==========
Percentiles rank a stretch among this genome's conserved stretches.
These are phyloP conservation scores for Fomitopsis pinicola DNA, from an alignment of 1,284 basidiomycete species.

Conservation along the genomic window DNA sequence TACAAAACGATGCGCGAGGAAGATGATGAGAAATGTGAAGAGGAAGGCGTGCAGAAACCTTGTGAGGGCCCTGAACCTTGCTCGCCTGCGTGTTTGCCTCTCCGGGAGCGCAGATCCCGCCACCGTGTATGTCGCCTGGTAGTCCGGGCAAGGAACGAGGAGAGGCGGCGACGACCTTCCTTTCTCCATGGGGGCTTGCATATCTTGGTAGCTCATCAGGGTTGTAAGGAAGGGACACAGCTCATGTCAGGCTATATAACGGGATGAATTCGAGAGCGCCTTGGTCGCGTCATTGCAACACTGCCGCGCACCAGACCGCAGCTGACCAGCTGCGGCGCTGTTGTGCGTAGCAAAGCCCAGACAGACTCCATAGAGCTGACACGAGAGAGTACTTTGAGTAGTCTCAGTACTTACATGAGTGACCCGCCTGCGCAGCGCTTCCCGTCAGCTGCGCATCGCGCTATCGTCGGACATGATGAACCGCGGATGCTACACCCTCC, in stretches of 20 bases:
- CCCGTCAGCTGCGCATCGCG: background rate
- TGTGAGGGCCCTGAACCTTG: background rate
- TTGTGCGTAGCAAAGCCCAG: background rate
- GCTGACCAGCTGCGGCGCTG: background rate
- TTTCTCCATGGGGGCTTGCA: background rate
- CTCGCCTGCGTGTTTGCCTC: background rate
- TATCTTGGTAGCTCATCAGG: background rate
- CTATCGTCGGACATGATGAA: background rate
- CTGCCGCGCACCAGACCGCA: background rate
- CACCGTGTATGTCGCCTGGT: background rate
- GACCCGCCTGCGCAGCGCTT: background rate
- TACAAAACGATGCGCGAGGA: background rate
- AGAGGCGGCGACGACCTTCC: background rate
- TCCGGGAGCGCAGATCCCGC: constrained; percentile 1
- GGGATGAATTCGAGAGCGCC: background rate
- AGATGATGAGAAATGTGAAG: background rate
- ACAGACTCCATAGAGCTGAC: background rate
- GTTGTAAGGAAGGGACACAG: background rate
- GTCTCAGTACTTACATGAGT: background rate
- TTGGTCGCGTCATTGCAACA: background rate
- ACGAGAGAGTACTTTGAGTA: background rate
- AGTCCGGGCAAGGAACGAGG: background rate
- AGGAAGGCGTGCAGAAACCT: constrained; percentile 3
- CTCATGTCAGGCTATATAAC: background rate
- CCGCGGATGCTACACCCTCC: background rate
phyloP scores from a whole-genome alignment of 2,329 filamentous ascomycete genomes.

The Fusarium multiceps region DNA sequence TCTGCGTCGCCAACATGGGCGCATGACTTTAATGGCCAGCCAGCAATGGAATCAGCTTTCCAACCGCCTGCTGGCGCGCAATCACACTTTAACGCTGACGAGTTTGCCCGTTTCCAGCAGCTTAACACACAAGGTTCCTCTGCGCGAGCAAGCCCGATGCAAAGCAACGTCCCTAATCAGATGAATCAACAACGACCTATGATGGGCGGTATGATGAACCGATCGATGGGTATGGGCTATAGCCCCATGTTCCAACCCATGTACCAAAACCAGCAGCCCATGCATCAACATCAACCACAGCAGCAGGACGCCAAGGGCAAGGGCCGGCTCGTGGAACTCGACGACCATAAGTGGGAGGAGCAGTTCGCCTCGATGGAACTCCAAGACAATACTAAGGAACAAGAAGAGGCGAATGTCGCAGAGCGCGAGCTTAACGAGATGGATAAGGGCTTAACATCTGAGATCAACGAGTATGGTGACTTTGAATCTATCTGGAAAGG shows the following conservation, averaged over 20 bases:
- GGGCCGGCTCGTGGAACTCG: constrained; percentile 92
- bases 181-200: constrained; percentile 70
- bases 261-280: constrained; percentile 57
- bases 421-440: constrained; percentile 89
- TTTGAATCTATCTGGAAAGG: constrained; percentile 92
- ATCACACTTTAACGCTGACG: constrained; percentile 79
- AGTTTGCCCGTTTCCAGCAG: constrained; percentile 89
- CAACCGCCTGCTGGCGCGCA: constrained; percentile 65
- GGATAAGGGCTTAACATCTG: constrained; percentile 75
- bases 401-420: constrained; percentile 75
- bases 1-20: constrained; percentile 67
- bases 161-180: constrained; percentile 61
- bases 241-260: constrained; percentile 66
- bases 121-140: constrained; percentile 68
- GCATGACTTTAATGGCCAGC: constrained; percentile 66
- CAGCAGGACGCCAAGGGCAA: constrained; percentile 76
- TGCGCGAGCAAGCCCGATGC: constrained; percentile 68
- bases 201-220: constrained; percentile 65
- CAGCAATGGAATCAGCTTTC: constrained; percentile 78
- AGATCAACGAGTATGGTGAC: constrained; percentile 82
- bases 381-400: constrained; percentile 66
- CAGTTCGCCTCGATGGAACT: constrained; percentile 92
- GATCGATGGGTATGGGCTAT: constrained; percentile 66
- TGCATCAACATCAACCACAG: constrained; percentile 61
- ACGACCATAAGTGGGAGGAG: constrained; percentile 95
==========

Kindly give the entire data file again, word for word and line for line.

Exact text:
Percentiles rank a stretch among this genome's conserved stretches.
These are phyloP conservation scores for Fomitopsis pinicola DNA, from an alignment of 1,284 basidiomycete species.

Conservation along the genomic window DNA sequence TACAAAACGATGCGCGAGGAAGATGATGAGAAATGTGAAGAGGAAGGCGTGCAGAAACCTTGTGAGGGCCCTGAACCTTGCTCGCCTGCGTGTTTGCCTCTCCGGGAGCGCAGATCCCGCCACCGTGTATGTCGCCTGGTAGTCCGGGCAAGGAACGAGGAGAGGCGGCGACGACCTTCCTTTCTCCATGGGGGCTTGCATATCTTGGTAGCTCATCAGGGTTGTAAGGAAGGGACACAGCTCATGTCAGGCTATATAACGGGATGAATTCGAGAGCGCCTTGGTCGCGTCATTGCAACACTGCCGCGCACCAGACCGCAGCTGACCAGCTGCGGCGCTGTTGTGCGTAGCAAAGCCCAGACAGACTCCATAGAGCTGACACGAGAGAGTACTTTGAGTAGTCTCAGTACTTACATGAGTGACCCGCCTGCGCAGCGCTTCCCGTCAGCTGCGCATCGCGCTATCGTCGGACATGATGAACCGCGGATGCTACACCCTCC, in stretches of 20 bases:
- CCCGTCAGCTGCGCATCGCG: background rate
- TGTGAGGGCCCTGAACCTTG: background rate
- TTGTGCGTAGCAAAGCCCAG: background rate
- GCTGACCAGCTGCGGCGCTG: background rate
- TTTCTCCATGGGGGCTTGCA: background rate
- CTCGCCTGCGTGTTTGCCTC: background rate
- TATCTTGGTAGCTCATCAGG: background rate
- CTATCGTCGGACATGATGAA: background rate
- CTGCCGCGCACCAGACCGCA: background rate
- CACCGTGTATGTCGCCTGGT: background rate
- GACCCGCCTGCGCAGCGCTT: background rate
- TACAAAACGATGCGCGAGGA: background rate
- AGAGGCGGCGACGACCTTCC: background rate
- TCCGGGAGCGCAGATCCCGC: constrained; percentile 1
- GGGATGAATTCGAGAGCGCC: background rate
- AGATGATGAGAAATGTGAAG: background rate
- ACAGACTCCATAGAGCTGAC: background rate
- GTTGTAAGGAAGGGACACAG: background rate
- GTCTCAGTACTTACATGAGT: background rate
- TTGGTCGCGTCATTGCAACA: background rate
- ACGAGAGAGTACTTTGAGTA: background rate
- AGTCCGGGCAAGGAACGAGG: background rate
- AGGAAGGCGTGCAGAAACCT: constrained; percentile 3
- CTCATGTCAGGCTATATAAC: background rate
- CCGCGGATGCTACACCCTCC: background rate
phyloP scores from a whole-genome alignment of 2,329 filamentous ascomycete genomes.

The Fusarium multiceps region DNA sequence TCTGCGTCGCCAACATGGGCGCATGACTTTAATGGCCAGCCAGCAATGGAATCAGCTTTCCAACCGCCTGCTGGCGCGCAATCACACTTTAACGCTGACGAGTTTGCCCGTTTCCAGCAGCTTAACACACAAGGTTCCTCTGCGCGAGCAAGCCCGATGCAAAGCAACGTCCCTAATCAGATGAATCAACAACGACCTATGATGGGCGGTATGATGAACCGATCGATGGGTATGGGCTATAGCCCCATGTTCCAACCCATGTACCAAAACCAGCAGCCCATGCATCAACATCAACCACAGCAGCAGGACGCCAAGGGCAAGGGCCGGCTCGTGGAACTCGACGACCATAAGTGGGAGGAGCAGTTCGCCTCGATGGAACTCCAAGACAATACTAAGGAACAAGAAGAGGCGAATGTCGCAGAGCGCGAGCTTAACGAGATGGATAAGGGCTTAACATCTGAGATCAACGAGTATGGTGACTTTGAATCTATCTGGAAAGG shows the following conservation, averaged over 20 bases:
- GGGCCGGCTCGTGGAACTCG: constrained; percentile 92
- bases 181-200: constrained; percentile 70
- bases 261-280: constrained; percentile 57
- bases 421-440: constrained; percentile 89
- TTTGAATCTATCTGGAAAGG: constrained; percentile 92
- ATCACACTTTAACGCTGACG: constrained; percentile 79
- AGTTTGCCCGTTTCCAGCAG: constrained; percentile 89
- CAACCGCCTGCTGGCGCGCA: constrained; percentile 65
- GGATAAGGGCTTAACATCTG: constrained; percentile 75
- bases 401-420: constrained; percentile 75
- bases 1-20: constrained; percentile 67
- bases 161-180: constrained; percentile 61
- bases 241-260: constrained; percentile 66
- bases 121-140: constrained; percentile 68
- GCATGACTTTAATGGCCAGC: constrained; percentile 66
- CAGCAGGACGCCAAGGGCAA: constrained; percentile 76
- TGCGCGAGCAAGCCCGATGC: constrained; percentile 68
- bases 201-220: constrained; percentile 65
- CAGCAATGGAATCAGCTTTC: constrained; percentile 78
- AGATCAACGAGTATGGTGAC: constrained; percentile 82
- bases 381-400: constrained; percentile 66
- CAGTTCGCCTCGATGGAACT: constrained; percentile 92
- GATCGATGGGTATGGGCTAT: constrained; percentile 66
- TGCATCAACATCAACCACAG: constrained; percentile 61
- ACGACCATAAGTGGGAGGAG: constrained; percentile 95